Sylvia Oates

“Being yourself helps you develop much stronger relationships with colleagues, clients, and others”

I started off in the licensed sector as a glass collector aged 16 for a friend’s Dad. I was fascinated by the industry and spent time learning about how it all worked and what was required to run a bar, then was delighted at age 18 when on Sundays he invited me to run the bar for him… and so started a lifelong obsession. I have been incredibly lucky to work across the broader leisure and hospitality industry ever since, and have had some wonderfully inspiring colleagues, many of which were female. For example, I watched firsthand what a positive difference it made to the atmosphere — and incident numbers — when we decided to change our door staff to an all-female team at the bar. This was back in 1998 and the other premises on our street thought we were crazy! I have also witnessed and experienced gender-based injustices as well as triumphs in delivering opportunities for women, plus first-hand examples of both excellent and very poor female leadership. These have been amazingly useful experiences in shaping me as a people manager and business owner. My career eventually took me from behind a bar to behind a desk, but thankfully still working with the licensed trade. My career has evolved into encouraging partnership working between the licensed trade, the police, council, and other partners, and supporting these partnerships to create vibrant places to eat, drink and let your hair down. I am lucky that I now spend each day working to further that understanding, having set up my own business in 2014 to do just that. I feel incredibly privileged to be part of such a warm, innovative and progressive industry.

The past 12 months have been a strange time. I have had some personal and professional challenges that have shaped the year. My Dad is terminally ill and while that’s hard at the best of times, Covid adds an extra layer of pain and constant obstacles to the situation. In addition, watching the industry that gifted me the career that I love suffer so badly has been heartbreaking. One of my projects involved the owners of struggling nighttime businesses sharing their detailed financial situation with me. It put faces to the industry’s debt problem, and that was painful to see, but it gave me even more respect for everyone in the same position. But this year has taught me so much. One of the things I am most grateful for is the perspective it has given me, helping me to realise what’s important — family, friends, and mental health being top of my list.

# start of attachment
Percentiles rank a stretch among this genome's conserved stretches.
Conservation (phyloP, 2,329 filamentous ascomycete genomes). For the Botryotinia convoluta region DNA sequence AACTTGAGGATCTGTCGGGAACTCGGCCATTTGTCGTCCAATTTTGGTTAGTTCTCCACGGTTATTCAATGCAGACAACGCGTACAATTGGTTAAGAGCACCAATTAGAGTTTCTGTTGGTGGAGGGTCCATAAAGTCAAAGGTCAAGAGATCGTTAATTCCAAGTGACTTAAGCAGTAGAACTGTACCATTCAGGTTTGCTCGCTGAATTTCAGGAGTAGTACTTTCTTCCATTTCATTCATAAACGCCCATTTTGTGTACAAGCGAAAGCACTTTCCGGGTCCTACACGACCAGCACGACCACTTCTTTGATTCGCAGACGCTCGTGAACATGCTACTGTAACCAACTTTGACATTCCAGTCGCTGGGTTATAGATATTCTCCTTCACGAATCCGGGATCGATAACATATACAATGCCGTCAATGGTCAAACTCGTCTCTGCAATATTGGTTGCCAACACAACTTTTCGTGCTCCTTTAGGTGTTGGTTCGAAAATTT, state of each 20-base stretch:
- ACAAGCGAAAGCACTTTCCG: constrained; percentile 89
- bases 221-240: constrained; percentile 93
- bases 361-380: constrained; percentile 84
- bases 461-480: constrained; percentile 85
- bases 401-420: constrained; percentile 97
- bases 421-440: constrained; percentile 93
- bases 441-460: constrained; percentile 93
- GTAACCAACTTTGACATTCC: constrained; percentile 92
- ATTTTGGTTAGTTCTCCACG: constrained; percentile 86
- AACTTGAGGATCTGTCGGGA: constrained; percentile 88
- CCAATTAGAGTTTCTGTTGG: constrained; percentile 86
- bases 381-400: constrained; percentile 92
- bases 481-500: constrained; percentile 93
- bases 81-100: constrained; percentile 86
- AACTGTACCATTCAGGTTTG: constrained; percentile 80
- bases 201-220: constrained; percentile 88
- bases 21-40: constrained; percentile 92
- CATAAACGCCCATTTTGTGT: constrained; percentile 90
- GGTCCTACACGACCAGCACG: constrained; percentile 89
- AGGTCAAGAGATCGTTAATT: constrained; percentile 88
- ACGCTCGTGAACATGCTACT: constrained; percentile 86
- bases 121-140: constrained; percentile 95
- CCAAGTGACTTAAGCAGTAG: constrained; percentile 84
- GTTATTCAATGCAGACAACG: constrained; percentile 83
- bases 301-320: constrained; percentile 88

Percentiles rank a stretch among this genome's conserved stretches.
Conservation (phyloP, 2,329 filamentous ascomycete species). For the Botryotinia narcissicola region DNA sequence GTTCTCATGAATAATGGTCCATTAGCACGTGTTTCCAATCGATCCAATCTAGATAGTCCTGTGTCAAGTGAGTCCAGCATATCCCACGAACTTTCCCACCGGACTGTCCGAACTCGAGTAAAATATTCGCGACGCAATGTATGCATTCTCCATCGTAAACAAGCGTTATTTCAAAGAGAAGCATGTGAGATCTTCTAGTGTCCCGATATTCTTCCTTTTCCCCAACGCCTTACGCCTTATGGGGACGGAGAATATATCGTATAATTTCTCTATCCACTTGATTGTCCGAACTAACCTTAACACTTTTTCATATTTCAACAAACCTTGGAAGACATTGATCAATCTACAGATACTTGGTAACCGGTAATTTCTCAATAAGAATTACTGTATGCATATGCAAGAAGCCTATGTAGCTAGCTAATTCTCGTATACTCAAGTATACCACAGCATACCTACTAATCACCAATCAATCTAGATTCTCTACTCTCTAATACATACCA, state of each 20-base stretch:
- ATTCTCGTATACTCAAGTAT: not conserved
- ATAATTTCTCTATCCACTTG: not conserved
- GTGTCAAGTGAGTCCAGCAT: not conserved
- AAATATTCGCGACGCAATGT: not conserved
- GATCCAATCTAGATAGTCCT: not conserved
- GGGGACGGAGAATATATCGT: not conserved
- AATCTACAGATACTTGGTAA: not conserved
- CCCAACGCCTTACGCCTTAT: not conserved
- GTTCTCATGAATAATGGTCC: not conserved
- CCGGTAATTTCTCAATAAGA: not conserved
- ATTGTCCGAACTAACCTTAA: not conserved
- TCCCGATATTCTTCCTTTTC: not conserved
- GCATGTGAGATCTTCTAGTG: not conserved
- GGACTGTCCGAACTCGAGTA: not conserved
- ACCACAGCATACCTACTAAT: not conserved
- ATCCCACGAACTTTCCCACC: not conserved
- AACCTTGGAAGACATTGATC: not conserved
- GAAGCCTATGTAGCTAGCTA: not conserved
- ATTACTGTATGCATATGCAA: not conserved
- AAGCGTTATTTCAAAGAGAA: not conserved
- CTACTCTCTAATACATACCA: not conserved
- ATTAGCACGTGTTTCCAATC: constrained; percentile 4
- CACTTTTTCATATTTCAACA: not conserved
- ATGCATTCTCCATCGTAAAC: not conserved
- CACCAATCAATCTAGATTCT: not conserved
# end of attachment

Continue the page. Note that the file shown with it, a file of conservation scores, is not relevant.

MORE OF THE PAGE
I am cautiously optimistic about the future. The past year has been an incredible challenge of course, and there is widespread recognition that many businesses in the industry will not survive, through no fault of their own, which is desperately sad. Like everyone, I hope that we are able to stick to the published roadmap dates and we can get back to something resembling normal in the summer. I miss live music, hugging, celebrating, socialising, dancing — properly living. Ultimately, I am an optimist, so I always look for a golden lining. The one that I like to assign to the past 12 months is that I think it has fostered a greater understanding of the industry — the social value it brings, the talented and dedicated individuals that are behind every night out, and the struggles it faces and hoops it has to jump through, not just through Covid but even in “normal” times.

My advice for women reading this is to be authentically you. I think too many women think they have to put on a different persona at work, but I don’t think that is necessary and, in many cases, can be a drawback. Being yourself helps you develop much stronger relationships with colleagues, clients, and others. It also helps connect you with opportunities and people that suit you as a person which, in the end, brings much greater job satisfaction.